"You never stay the same. You either get better or you get worse." Jon Gruden
This quote by Mr. Gruden is just as true for people as it is for horses.
Every time you interact with your horse you are affecting something in the relationship. Have you noticed that when you don't work with your horse often he seems to forget his manners and training? This can be quite noticeable after winter if you've left your horse to his own devices, aside from feeding and watering.
Horses are a living, breathing, thinking animal. It is impossible for them to stay the same day in and day out. Simply put, every time you do something with your horse you are either making him better or making him worse.
So this leaves you with a choice. Either you approach each day with the goal to improve your equine or you approach each day without a plan, allowing your horse to slowly fall into bad habits.
We all hear about the importance of goal-setting, whether it's at work, school or in our personal lives. For some reason you don't see many equestrians talking about their horse-related goals often. I believe this is a mistake. To clarify, you don't need to be a serious rider who competes to benefit from goals. You could be a backyard horse owner who rides on the weekends. In fact, you don't even need to own a horse as you can apply the benefits of goal-setting to lessons!
The vast majority of people who set goals fail at achieving them. The most common reason for this being that they didn't set goals that they truly had their hearts in or had no way to measure or achieve their goals. Let me introduce you to one of the most effective methods of goal-setting: S.M.A.R.T.
S.M.A.R.T is an acronym for Specific, Measurable, Attainable, Realistic and Timely/Tangible. It is an outline for how you should plan your goals for the highest chance of success possible.
S- Specific: The first mistake in goal-setting is not getting specific with your goals. It is pretty much impossible to get too specific.Some questions to ask yourself in this first step is who will you need to accomplish this goal, can you complete this goal at your home or will you need to travel, how quickly do you want or need to achieve this goal, are there any potential constraints that may prevent you from achieving this goal, and lastly, is this goal important to you?
M- Measurable: A good goal is one that can be measured. It is more beneficial to have a number of small, easily measurable goals than one large goal. Once you have established a specific goal, break the goal down into small steps that will be easy for you to attain AND see the progress. A universal and effective means of measuring include using deadlines in the form of dates. You want to set up your goal in a way that it will be obvious when you've accomplished it.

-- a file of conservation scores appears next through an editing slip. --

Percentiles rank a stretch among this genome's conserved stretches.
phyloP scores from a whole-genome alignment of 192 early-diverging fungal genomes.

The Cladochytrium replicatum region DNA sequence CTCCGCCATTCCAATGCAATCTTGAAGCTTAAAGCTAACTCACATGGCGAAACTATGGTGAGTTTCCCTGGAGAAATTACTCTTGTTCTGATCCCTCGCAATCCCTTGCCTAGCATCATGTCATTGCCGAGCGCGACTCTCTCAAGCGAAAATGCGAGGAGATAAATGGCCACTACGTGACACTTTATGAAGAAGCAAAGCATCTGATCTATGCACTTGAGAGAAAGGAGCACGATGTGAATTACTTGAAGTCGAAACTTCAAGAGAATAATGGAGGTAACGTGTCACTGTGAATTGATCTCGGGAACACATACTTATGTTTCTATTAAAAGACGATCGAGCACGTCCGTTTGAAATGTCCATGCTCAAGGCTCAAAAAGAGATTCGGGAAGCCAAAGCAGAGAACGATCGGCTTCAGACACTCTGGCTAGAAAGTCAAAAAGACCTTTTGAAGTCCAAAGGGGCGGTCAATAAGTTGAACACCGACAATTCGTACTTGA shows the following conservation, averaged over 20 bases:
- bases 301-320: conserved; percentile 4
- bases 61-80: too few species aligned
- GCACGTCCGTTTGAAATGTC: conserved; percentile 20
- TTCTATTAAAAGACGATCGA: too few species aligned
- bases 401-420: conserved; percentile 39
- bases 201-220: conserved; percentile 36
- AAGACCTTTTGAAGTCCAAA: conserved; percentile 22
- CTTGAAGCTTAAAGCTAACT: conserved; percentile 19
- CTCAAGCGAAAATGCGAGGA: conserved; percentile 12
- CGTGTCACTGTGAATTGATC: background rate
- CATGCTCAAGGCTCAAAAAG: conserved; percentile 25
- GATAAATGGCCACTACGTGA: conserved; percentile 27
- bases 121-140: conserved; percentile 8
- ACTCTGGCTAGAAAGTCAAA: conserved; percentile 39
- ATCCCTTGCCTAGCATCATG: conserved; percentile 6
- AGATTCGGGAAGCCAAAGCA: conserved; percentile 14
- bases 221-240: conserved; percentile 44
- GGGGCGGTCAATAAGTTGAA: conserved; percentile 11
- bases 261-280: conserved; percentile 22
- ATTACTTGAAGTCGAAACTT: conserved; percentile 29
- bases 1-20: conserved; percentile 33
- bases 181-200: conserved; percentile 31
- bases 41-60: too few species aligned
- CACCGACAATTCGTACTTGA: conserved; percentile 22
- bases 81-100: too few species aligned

A- Attainable: Once you have a goal in mind you want to be sure that it is an attainable one. While most anything is possible when you set your mind to it, you do want to be certain of a few things before setting a goal. Some examples of things that could prevent a goal from being attainable include finances, time constraints, a lack of knowledge of your part or inability to travel. If you truly want to achieve a certain goal it is hardly unattainable. It might not be possible in the present but you could create smaller goals which will lead up to this once unattainable one.
R- Realistic: It is really easy to set goals for yourself that are unrealistic in some manner. A goal might be unrealistic because it is too high or simply you don't have your heart into it. Since you are working with an animal you also have to make sure your goal is possible for them to accomplish. Don't make the mistake here of setting a goal that is too easy. A high goal actually is more likely to be accomplished since you are more motivated. Just be sure to break down these goals into small steps.
T- Timely: You probably know by now that goals need to be specific to reach. This final step in goal-setting is ensuring that you will be able to know when you've reached your goal. A surprising number of goals leave this step out. Be sure you set up a time frame in which you want to achieve your goal. As an example, let's say you want to get your horse in shape for an upcoming show. Break down each step required to do this and put each mini-goal on your calender. As you reach your deadline you will be able to see how well you are doing or if you need to pick up the pace.
Goal-setting can be a really powerful for any equestrian. What horse-related goals do you have? Please share them in the comments below!
Photo Credit: Flickr Creative Commons- waldopepper
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